Another consistent highlight of TH6DP is Harvey’s vocal range, which is explored fully and at various points touches base with a lot of other albums in her catalogue. The broken paranoia of Is This Desire?, the full-blooded passion of her other great American album Stories…, the fuck-you attitude of Uh Huh Her are all evident in various places. The best moments are when she marries this approach with slow-paced curveballs – the smouldering, ambiguous ‘River Anacostia’ and the breathtaking collage of jazz and field recordings on closer ‘Dollar, Dollar’ are the best examples. The latter seems to take place from the perspective of a Westerner walking through an impoverished area, overhearing conversations and pleas for spare change, as is much more powerful for not really saying anything at all except descriptive fragments like “face pock-marked and hollow / saying dollar dollar”. It’s in moments such as this that the themes of TH6DP are to be found.
Some less strong moments come with the folky ‘Near The Memorials To Vietnam And Lincoln’, whose hookline consists solely of chanting the song title over and over again. Hardly groundbreaking stuff, and redolent of a rare lack of inspiration for Harvey, sounding like it was left unedited from a jam session in the context of last January’s famous recording sessions, that took place in front of a public gallery with a one-way mirror between artist and audience. ‘The Orange Monkey’, touted for a future single release, is musically solid but questionable in terms of Harvey’s thought-processes lays the conceit of the album bare as Harvey sings “I took a plane to a foreign land / and said ‘I’ll write down what I find’”. She also opens the track with the gambit “restlessness took hold my brain / and questions I could not hold back” but then proceeds not to ask any, merely settling for more description and leaving any judgments for the listener. It’s a valid enough approach, but it sends mixed signals.
Quite what she’s trying to say with TH6DP isn’t always clear despite the journalistic tone, and its ambiguity therefore means whatever message is there doesn’t quite hit home in the same way that Let England Shake did, where you were left in no doubts as to what was being communicated. Harvey’s intentions were never in any doubt on that record, as she spent years carefully poring over poetry, documentaries, academia and the personal testimony of soldiers in order to immerse herself as fully as possible in the horror of war. Here, it feels a little distant, disconnected, as if you’re looking through the lens of a camera rather than Harvey’s own eyes. Tracks like ‘The Community Of Hope’, the intentions of which have already landed her in trouble with local politicians in the area of Washington she was writing about, rely on rhetoric rather than description. But Let England Shake was unusually declaratory by Harvey’s own standards, so TH6DP actually represents business as usual in this respect.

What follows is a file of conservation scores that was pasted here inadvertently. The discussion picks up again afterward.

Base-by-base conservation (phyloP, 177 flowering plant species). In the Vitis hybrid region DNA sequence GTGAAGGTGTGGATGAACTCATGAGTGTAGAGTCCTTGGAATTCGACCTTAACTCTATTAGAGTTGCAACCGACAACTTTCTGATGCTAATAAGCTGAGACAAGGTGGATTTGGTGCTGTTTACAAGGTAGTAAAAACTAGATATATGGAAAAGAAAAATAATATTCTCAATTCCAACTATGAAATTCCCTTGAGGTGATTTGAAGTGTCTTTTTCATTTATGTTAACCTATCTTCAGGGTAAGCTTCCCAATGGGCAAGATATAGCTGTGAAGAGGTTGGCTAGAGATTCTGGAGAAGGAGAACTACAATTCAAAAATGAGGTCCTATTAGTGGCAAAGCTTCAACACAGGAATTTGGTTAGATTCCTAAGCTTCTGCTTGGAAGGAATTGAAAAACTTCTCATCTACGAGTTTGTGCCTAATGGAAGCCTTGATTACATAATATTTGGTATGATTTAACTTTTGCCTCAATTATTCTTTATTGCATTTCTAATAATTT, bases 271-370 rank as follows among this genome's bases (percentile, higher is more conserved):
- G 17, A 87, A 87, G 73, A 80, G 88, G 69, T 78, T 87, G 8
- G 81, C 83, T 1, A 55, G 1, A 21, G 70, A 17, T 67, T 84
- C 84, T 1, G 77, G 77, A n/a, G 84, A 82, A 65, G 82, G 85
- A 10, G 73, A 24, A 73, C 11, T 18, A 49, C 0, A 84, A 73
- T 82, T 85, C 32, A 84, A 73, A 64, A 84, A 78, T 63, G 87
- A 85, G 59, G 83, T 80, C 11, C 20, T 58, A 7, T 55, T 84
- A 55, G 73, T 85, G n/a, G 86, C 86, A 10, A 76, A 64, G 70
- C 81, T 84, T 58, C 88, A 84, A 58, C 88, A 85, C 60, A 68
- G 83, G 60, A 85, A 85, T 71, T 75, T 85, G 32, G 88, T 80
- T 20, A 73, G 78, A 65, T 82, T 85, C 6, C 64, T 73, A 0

The aforementioned track, with the lyric “now this is just drugtown, just zombies / but that’s just life here” causing much of the trouble, is a quotation that Harvey ascribes to a reporter from The Washington Post who was giving her a guided tour of a deprived ward in the city that was in the process of being re-developed (or gentrified, or socially cleansed, depending on your outlook on these things). The ambiguous kiss-off line “they’re gonna put a Wal-Mart here” clarifies her standpoint, in the same kind of way that Courtney Barnett’s observational ‘Depreston’ did last year about house-hunting in the suburbs. But that Harvey has quoted somebody else is kind of the problem: we don’t get her take on things, and it leaves a spectral, stern and anthemic track with a little something missing that would have made it perfect. We get descriptions, not commentary. But this often works to her advantage on tracks like ‘Medicinals’, where she draws a picture of a woman a wheelchair, or the unflinching description of trauma on ‘Chain Of Keys’ (“imagine what her eyes have seen / we ask but she won’t let us in”).
But, these occasional problems with POV and privilege aside, one is still left with a stark and interesting album that can’t quite get across what it wants, but fails to do so entertainingly. While it doesn’t quite have the thematic singularity in its message, or the same heart-stopping urgency as its predecessor, The Hope Six Demolition Project does offer a bracing, intelligent discourse on the shape of the modern world, and as such is a worthy successor to Let England Shake. (8/10)
Listen to The Hope Six Demolition Project here, and tell us what you think below!
Tags: album, Ed Biggs, Island, John Parish, Mick Harvey, PJ Harvey, Polly Jean Harvey, review, The Hope Six Demolition Project